As the number of TR-069-enabled devices increases, so do demands on testing. Today, most devices managed by TR-069 are provided directly by the service provider. If the market sees TR-069 consumer devices purchased in retail stores instead of supplied by the service provider, testing becomes even more critical. To help support increasing demands on both testing and the diverse array of high-tech devices entering the home, the Broadband Forum launched the BBF.069 Device Certification Program, providing CPE (customerpremise equipment) manufacturers an opportunity to certify their product’s adherence to TR-069. The goal of the program is to bring a new level of highquality TR-069 devices into the market, which expands the selection of devices operators can choose from. By using certified devices, much of the complex testing on the implementation has already been performed, lowering the amount of testing required by each operator.
The BBF.069 Device Certification Program verifies that the CPE’s implementation of the TR-069 protocol conforms to the required standards produced by the Broadband Forum. The current certification test plan, labeled ATP-069, contains 121 test cases, designed to examine each mandatory requirement defined in the specifications. Additionally, a number of optional requirements can be tested, based on the feature set of the specific CPE device.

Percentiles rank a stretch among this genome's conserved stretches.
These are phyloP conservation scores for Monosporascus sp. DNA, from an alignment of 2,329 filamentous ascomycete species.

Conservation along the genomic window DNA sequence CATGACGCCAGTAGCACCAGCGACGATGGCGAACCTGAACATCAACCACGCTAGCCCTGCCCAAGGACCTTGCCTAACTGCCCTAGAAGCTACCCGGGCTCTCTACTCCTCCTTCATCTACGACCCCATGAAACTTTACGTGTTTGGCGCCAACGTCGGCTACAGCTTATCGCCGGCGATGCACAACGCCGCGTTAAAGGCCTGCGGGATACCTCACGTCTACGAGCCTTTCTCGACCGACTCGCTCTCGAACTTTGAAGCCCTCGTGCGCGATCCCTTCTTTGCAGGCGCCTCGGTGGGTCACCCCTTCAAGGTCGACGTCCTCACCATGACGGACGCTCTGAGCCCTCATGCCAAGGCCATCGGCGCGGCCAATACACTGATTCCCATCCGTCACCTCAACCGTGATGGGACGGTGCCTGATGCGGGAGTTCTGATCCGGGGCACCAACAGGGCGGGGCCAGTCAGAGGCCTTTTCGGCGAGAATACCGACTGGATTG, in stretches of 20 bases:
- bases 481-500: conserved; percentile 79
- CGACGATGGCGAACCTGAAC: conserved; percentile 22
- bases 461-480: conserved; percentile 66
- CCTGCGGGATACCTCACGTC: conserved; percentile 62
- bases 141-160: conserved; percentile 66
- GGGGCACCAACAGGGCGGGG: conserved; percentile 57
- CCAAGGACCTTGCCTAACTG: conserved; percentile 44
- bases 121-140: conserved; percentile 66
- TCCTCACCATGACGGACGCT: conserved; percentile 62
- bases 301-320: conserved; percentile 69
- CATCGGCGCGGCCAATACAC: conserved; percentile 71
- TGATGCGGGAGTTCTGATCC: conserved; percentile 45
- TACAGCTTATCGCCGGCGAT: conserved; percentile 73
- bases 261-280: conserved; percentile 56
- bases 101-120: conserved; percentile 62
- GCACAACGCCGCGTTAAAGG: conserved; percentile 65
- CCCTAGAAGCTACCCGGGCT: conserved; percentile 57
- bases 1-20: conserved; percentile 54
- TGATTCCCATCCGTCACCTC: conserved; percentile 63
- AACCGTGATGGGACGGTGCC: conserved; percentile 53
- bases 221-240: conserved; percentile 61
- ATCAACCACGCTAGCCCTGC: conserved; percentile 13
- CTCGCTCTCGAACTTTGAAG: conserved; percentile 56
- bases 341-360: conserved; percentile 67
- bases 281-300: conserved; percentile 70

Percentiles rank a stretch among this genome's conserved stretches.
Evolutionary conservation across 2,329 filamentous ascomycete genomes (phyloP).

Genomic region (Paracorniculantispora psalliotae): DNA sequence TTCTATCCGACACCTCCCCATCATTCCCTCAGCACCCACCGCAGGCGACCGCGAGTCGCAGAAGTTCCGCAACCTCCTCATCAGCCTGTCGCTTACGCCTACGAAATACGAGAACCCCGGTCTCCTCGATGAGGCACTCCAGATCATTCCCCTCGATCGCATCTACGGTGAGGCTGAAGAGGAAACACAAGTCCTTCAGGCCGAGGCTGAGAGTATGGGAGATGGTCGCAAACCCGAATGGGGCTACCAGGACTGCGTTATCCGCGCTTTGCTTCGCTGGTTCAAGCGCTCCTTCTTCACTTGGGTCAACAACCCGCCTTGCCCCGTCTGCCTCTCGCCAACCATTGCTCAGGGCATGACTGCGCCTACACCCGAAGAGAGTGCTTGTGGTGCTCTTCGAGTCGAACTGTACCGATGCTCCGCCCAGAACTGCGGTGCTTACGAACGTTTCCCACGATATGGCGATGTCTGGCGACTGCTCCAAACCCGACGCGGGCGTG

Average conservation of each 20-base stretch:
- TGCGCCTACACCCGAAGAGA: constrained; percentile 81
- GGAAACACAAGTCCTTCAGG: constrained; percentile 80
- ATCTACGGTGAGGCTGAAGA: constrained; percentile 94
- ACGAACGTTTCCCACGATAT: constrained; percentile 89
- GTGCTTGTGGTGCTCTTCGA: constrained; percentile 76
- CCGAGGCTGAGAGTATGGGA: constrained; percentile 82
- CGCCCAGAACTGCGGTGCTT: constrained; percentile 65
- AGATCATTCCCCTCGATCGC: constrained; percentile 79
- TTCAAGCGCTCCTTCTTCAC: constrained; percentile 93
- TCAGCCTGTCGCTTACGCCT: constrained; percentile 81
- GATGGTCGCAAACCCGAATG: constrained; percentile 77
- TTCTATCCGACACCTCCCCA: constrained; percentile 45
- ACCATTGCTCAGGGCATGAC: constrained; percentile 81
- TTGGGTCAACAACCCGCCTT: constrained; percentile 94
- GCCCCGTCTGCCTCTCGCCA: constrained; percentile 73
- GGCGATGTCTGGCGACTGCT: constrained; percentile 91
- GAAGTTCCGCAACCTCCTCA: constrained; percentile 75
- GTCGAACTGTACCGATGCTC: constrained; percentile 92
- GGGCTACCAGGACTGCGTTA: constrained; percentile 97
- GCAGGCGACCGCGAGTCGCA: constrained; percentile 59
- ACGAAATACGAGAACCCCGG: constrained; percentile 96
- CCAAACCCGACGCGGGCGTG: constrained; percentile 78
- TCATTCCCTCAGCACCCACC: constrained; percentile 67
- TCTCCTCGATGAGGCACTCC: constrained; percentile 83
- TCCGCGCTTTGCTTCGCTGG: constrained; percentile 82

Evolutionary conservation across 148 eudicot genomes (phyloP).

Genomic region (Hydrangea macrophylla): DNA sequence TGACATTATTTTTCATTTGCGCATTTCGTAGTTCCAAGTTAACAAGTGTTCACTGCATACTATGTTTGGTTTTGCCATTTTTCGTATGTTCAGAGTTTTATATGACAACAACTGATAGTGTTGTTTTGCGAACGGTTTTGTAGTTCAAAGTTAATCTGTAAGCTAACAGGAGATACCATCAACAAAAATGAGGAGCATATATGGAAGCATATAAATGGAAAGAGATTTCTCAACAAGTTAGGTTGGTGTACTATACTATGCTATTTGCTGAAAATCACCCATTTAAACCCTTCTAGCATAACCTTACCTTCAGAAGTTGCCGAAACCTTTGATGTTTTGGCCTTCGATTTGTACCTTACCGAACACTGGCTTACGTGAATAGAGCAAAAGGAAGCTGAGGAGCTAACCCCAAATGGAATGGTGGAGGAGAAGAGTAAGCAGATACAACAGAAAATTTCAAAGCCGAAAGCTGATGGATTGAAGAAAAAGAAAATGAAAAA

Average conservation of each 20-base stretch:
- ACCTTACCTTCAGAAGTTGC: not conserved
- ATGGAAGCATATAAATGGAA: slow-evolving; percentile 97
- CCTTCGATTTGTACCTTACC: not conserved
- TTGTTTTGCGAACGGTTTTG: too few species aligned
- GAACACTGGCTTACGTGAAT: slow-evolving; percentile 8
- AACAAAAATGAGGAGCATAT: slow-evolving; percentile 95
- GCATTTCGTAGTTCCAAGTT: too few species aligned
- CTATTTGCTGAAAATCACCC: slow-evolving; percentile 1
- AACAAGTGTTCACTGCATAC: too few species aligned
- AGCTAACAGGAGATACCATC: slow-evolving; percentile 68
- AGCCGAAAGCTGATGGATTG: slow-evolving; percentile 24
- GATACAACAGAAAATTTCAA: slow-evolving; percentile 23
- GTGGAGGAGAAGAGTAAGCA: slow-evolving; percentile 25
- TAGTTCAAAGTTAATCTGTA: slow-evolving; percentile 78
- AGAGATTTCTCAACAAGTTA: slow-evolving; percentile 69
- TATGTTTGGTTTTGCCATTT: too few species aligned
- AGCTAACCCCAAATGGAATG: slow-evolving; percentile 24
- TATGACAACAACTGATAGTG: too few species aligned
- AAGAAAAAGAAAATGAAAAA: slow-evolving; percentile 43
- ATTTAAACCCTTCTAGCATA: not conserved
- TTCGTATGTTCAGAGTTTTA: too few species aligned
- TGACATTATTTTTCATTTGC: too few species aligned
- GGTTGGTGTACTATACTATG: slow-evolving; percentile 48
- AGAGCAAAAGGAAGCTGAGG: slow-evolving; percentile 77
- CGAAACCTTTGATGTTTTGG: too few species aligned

Connected Home Reality
To facilitate BBF.069 Device Certification testing, the Broadband Forum selected the University of New Hampshire InterOperability Laboratory (UNH-IOL) as the official BBF.069 test lab. In July 2012, the UNH-IOL launched the HNC (Home Networking Consortium), providing the broadband industry a one-stop shop for both Broadband Forum BBF.069 testing and IPv6 CPE Ready Logo testing. The testing performed in the HNC reduces time to market for CPE and ensures service providers that devices in the home connect to the networks of the future and can be managed for exceptional customer service.
What tech support calls will I receive from family and friends in five years? In an ideal world, none, as the automatic configuration and management of the home network enabled by the TR-069 protocol will solve many networking challenges. Reality may be closer to turning on the heat at our parents’ house while they’re away on vacation.
Only time will tell what applications or devices gain widespread adoption, but the current trends will back up two assertions. First, those devices will be connected to a type of in-home network. Second, the devices will likely need some level of management.
The UNH-IOL will continue to workwith companies, service providers, andconsumers to make these new technologies,and the connected home, a reality.
Lincoln Lavoie is senior engineer, broadband technologies with University of New Hampshire InterOperability Laboratory (UNHIOL). He can be reached at firstname.lastname@example.org